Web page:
In Defense of Weak ‘Dad Weed’
Some people don't want to get blitzed.
Illustration by Nate Milton
There's a classic Louis C.K. bit where he talks about how he can't smoke weed anymore. He describes one particular night when he agreed to share a joint with some fans after a show, but quickly realized it wasn't a good idea.
"I'm taking huge hits because I had no idea. I didn't know they'd been working on this shit like it's the cure for cancer," he says. "When I was a kid, you could just smoke a joint for awhile. Now you take two hits and you go insane. It's not doable anymore."
It's a well-documented fact that weed has gotten increasingly more potent over the last few decades. Research done for the federal government has shown that the average level of tetrahydrocannabinol—pot's main psychoactive component that gets you high—more than tripled from 1993 to 2012. In 1993, weed averaged at 3.4 percent THC. These days, in Colorado, the average THC level is 18.7 percent. Unless you have a very high tolerance, there's no way to smoke weed all day anymore and not be fried.
No wonder Louis couldn't remember how he got to a drive-thru window.
But as more states and countries relax their cannabis laws, the novelty of getting blitzed out of your mind is starting to wear off. A new market is emerging for a gentler, less potent weed, with lower THC levels. Something Louis, or your parents, would be more familiar with: "Dad weed."
"People who consumed cannabis back in the 60s or 70s come into a dispensary now and they go 'whoa, I've never smelled or seen anything like this before,'" said John Manlove, the director of sales at Tradiv, an online wholesale cannabis retailer. "If you introduced a 20 percent strain to someone who hasn't smoked in 30 years, it's going to knock them down."
Manlove told me that while retailers, particularly recreational retailers, still seem to be chasing very high potency strains, the manufacturers are starting to notice a new market for lighter weed and are creating new options. So far it's mostly focused on edibles, which are a lot easier to control dosage-wise, but Manlove said he thinks the bud market will also expand in the next few years to include some less potent fare.
Kiva Confections, which made a name for itself making cannabis-infused candy bars, has jumped on this trend. In 2015, Kiva launched Terra Bites: a bite-sized, chocolate-coated coffee bean that was spiked with just 5 mg of THC (edible beginners typically start with 5mg of THC, but regular users consume 30 mg or more at a time). It quickly became the company's best-selling product, according to Christie Strong, Kiva's marketing communications manager. So Kiva decided to go even lighter, and recently introduced tiny mints with just 2.5 mg of THC.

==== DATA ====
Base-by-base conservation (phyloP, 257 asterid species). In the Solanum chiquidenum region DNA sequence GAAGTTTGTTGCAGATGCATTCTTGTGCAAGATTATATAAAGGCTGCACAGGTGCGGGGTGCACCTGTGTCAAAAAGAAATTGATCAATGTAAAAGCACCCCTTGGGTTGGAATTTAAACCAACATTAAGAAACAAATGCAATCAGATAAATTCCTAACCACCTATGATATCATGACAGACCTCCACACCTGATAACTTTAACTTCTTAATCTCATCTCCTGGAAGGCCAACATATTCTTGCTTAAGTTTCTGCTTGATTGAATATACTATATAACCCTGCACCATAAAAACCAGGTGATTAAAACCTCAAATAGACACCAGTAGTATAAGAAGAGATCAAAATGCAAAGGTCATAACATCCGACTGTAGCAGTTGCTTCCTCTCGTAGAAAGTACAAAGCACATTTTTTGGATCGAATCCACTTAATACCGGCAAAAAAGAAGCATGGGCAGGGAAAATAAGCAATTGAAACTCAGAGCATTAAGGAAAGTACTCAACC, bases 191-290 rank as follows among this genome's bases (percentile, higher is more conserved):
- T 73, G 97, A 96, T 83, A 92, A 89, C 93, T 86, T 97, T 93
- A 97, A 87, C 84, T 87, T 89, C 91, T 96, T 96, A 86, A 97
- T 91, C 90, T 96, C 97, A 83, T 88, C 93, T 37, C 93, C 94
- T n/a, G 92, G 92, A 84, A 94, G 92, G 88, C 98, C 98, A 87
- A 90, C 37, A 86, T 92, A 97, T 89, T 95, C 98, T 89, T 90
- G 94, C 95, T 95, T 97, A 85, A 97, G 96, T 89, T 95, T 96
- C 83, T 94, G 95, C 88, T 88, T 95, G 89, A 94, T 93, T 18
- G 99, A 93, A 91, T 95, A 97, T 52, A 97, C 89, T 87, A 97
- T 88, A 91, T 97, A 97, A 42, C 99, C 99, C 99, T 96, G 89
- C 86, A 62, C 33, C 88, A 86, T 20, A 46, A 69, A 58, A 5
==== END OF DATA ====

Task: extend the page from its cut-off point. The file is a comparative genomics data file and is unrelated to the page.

"It doesn't have to be an end-of-the-day, really highly psychoactive experience," Strong told me.
She said that along with older consumers who maybe haven't smoked pot since the 60s, or new consumers who have never tried it at all, there are people who want very low THC products for other reasons, including microdosing (the practice of consistently taking a very low dose of a psychoactive drug, to boost creativity).
"I've heard a lot of rumors that coders in Silicon Valley have been using our low-dose Terra Bites," Strong said. "I'm a low-dose edibles user. I feel that relaxation. I feel more in my creative flow. It just takes the edge off."
There's also a fairly well-established market for low-THC cannabis in the medical world. People who want to treat pain, or anxiety, or want to treat their child without getting high, prefer strains that are high in CBD (the other cannabinoid in marijuana that has anti-inflammatory and pain relief benefits, but doesn't make you stoned) and low in THC. Charlotte's Web, for example, was developed specifically to treat a young child experiencing seizures while, understandably, avoiding getting a kid stoned. But there's no reason these strains can't be repurposed for recreational use.
The technology and breeding advancements mean that the cannabis market will only continue to grow, and offer more variety, including Dad weed. Weed breeding company Alphakronik Genes has multiple strains that range from high-CBD, low-THC, to more balanced blends, to strains with 25 percent THC or higher. Clancy Adams, the president of Alphakronik Genes, told me there's a market for all of these, it just depends on what the customer wants out of their weed.
"Not everyone wants to go to the moon," Adams said. "Some are happy just floating through their day."
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